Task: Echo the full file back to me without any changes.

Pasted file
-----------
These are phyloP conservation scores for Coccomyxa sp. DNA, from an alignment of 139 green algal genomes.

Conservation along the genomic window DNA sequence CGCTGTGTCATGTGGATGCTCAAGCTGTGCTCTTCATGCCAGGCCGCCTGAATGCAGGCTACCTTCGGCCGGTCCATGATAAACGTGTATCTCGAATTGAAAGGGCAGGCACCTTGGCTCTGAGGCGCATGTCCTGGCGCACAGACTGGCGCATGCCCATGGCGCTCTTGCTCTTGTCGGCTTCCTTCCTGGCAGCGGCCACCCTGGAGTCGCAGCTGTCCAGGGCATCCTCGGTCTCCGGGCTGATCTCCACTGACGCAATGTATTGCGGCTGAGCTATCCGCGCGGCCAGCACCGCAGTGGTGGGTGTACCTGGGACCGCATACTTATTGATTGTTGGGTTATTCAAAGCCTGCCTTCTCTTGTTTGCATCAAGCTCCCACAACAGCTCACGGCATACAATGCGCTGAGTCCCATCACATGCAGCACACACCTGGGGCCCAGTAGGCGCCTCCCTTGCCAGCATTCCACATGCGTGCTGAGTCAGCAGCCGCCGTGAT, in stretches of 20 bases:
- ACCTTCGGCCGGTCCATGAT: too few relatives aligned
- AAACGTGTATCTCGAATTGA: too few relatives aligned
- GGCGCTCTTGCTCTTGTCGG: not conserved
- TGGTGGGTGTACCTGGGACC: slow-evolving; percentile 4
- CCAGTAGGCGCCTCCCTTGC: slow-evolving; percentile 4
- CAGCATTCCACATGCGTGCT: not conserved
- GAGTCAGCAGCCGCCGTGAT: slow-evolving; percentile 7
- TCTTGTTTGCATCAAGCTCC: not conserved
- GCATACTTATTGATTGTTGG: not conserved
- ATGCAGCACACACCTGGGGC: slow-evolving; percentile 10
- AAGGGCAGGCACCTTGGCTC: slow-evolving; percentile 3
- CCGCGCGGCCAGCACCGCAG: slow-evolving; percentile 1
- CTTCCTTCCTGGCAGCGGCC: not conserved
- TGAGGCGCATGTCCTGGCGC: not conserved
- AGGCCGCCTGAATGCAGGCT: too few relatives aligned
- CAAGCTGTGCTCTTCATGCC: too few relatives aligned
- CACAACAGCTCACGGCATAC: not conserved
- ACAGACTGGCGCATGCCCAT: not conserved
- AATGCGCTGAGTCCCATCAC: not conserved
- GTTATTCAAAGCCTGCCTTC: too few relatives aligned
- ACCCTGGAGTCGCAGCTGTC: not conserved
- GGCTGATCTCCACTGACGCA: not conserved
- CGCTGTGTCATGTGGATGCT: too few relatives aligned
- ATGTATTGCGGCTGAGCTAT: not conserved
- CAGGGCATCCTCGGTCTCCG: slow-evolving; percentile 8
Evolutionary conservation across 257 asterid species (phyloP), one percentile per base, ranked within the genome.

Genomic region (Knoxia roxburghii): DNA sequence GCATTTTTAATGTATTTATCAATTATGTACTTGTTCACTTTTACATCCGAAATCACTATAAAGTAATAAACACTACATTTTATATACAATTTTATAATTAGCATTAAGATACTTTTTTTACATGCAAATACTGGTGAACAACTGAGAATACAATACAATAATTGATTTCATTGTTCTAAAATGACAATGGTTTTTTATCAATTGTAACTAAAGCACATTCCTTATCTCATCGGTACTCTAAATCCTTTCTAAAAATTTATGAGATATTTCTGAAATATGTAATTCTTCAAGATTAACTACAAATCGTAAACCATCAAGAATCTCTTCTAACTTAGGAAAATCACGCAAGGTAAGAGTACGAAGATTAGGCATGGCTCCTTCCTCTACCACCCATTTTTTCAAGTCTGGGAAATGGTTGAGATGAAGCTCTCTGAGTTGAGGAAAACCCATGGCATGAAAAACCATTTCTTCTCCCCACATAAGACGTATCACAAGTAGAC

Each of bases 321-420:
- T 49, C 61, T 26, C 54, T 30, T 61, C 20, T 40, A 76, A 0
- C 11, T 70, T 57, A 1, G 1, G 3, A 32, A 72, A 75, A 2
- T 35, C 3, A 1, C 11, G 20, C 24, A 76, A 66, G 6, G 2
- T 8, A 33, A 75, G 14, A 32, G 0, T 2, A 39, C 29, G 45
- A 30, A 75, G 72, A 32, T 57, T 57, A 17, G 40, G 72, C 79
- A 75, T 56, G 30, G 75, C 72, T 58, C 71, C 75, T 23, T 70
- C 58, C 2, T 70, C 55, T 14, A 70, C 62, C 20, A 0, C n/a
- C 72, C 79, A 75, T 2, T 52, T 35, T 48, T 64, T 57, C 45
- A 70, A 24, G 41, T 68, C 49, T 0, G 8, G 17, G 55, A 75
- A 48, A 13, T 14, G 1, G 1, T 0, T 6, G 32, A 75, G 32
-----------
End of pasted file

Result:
These are phyloP conservation scores for Coccomyxa sp. DNA, from an alignment of 139 green algal genomes.

Conservation along the genomic window DNA sequence CGCTGTGTCATGTGGATGCTCAAGCTGTGCTCTTCATGCCAGGCCGCCTGAATGCAGGCTACCTTCGGCCGGTCCATGATAAACGTGTATCTCGAATTGAAAGGGCAGGCACCTTGGCTCTGAGGCGCATGTCCTGGCGCACAGACTGGCGCATGCCCATGGCGCTCTTGCTCTTGTCGGCTTCCTTCCTGGCAGCGGCCACCCTGGAGTCGCAGCTGTCCAGGGCATCCTCGGTCTCCGGGCTGATCTCCACTGACGCAATGTATTGCGGCTGAGCTATCCGCGCGGCCAGCACCGCAGTGGTGGGTGTACCTGGGACCGCATACTTATTGATTGTTGGGTTATTCAAAGCCTGCCTTCTCTTGTTTGCATCAAGCTCCCACAACAGCTCACGGCATACAATGCGCTGAGTCCCATCACATGCAGCACACACCTGGGGCCCAGTAGGCGCCTCCCTTGCCAGCATTCCACATGCGTGCTGAGTCAGCAGCCGCCGTGAT, in stretches of 20 bases:
- ACCTTCGGCCGGTCCATGAT: too few relatives aligned
- AAACGTGTATCTCGAATTGA: too few relatives aligned
- GGCGCTCTTGCTCTTGTCGG: not conserved
- TGGTGGGTGTACCTGGGACC: slow-evolving; percentile 4
- CCAGTAGGCGCCTCCCTTGC: slow-evolving; percentile 4
- CAGCATTCCACATGCGTGCT: not conserved
- GAGTCAGCAGCCGCCGTGAT: slow-evolving; percentile 7
- TCTTGTTTGCATCAAGCTCC: not conserved
- GCATACTTATTGATTGTTGG: not conserved
- ATGCAGCACACACCTGGGGC: slow-evolving; percentile 10
- AAGGGCAGGCACCTTGGCTC: slow-evolving; percentile 3
- CCGCGCGGCCAGCACCGCAG: slow-evolving; percentile 1
- CTTCCTTCCTGGCAGCGGCC: not conserved
- TGAGGCGCATGTCCTGGCGC: not conserved
- AGGCCGCCTGAATGCAGGCT: too few relatives aligned
- CAAGCTGTGCTCTTCATGCC: too few relatives aligned
- CACAACAGCTCACGGCATAC: not conserved
- ACAGACTGGCGCATGCCCAT: not conserved
- AATGCGCTGAGTCCCATCAC: not conserved
- GTTATTCAAAGCCTGCCTTC: too few relatives aligned
- ACCCTGGAGTCGCAGCTGTC: not conserved
- GGCTGATCTCCACTGACGCA: not conserved
- CGCTGTGTCATGTGGATGCT: too few relatives aligned
- ATGTATTGCGGCTGAGCTAT: not conserved
- CAGGGCATCCTCGGTCTCCG: slow-evolving; percentile 8
Evolutionary conservation across 257 asterid species (phyloP), one percentile per base, ranked within the genome.

Genomic region (Knoxia roxburghii): DNA sequence GCATTTTTAATGTATTTATCAATTATGTACTTGTTCACTTTTACATCCGAAATCACTATAAAGTAATAAACACTACATTTTATATACAATTTTATAATTAGCATTAAGATACTTTTTTTACATGCAAATACTGGTGAACAACTGAGAATACAATACAATAATTGATTTCATTGTTCTAAAATGACAATGGTTTTTTATCAATTGTAACTAAAGCACATTCCTTATCTCATCGGTACTCTAAATCCTTTCTAAAAATTTATGAGATATTTCTGAAATATGTAATTCTTCAAGATTAACTACAAATCGTAAACCATCAAGAATCTCTTCTAACTTAGGAAAATCACGCAAGGTAAGAGTACGAAGATTAGGCATGGCTCCTTCCTCTACCACCCATTTTTTCAAGTCTGGGAAATGGTTGAGATGAAGCTCTCTGAGTTGAGGAAAACCCATGGCATGAAAAACCATTTCTTCTCCCCACATAAGACGTATCACAAGTAGAC

Each of bases 321-420:
- T 49, C 61, T 26, C 54, T 30, T 61, C 20, T 40, A 76, A 0
- C 11, T 70, T 57, A 1, G 1, G 3, A 32, A 72, A 75, A 2
- T 35, C 3, A 1, C 11, G 20, C 24, A 76, A 66, G 6, G 2
- T 8, A 33, A 75, G 14, A 32, G 0, T 2, A 39, C 29, G 45
- A 30, A 75, G 72, A 32, T 57, T 57, A 17, G 40, G 72, C 79
- A 75, T 56, G 30, G 75, C 72, T 58, C 71, C 75, T 23, T 70
- C 58, C 2, T 70, C 55, T 14, A 70, C 62, C 20, A 0, C n/a
- C 72, C 79, A 75, T 2, T 52, T 35, T 48, T 64, T 57, C 45
- A 70, A 24, G 41, T 68, C 49, T 0, G 8, G 17, G 55, A 75
- A 48, A 13, T 14, G 1, G 1, T 0, T 6, G 32, A 75, G 32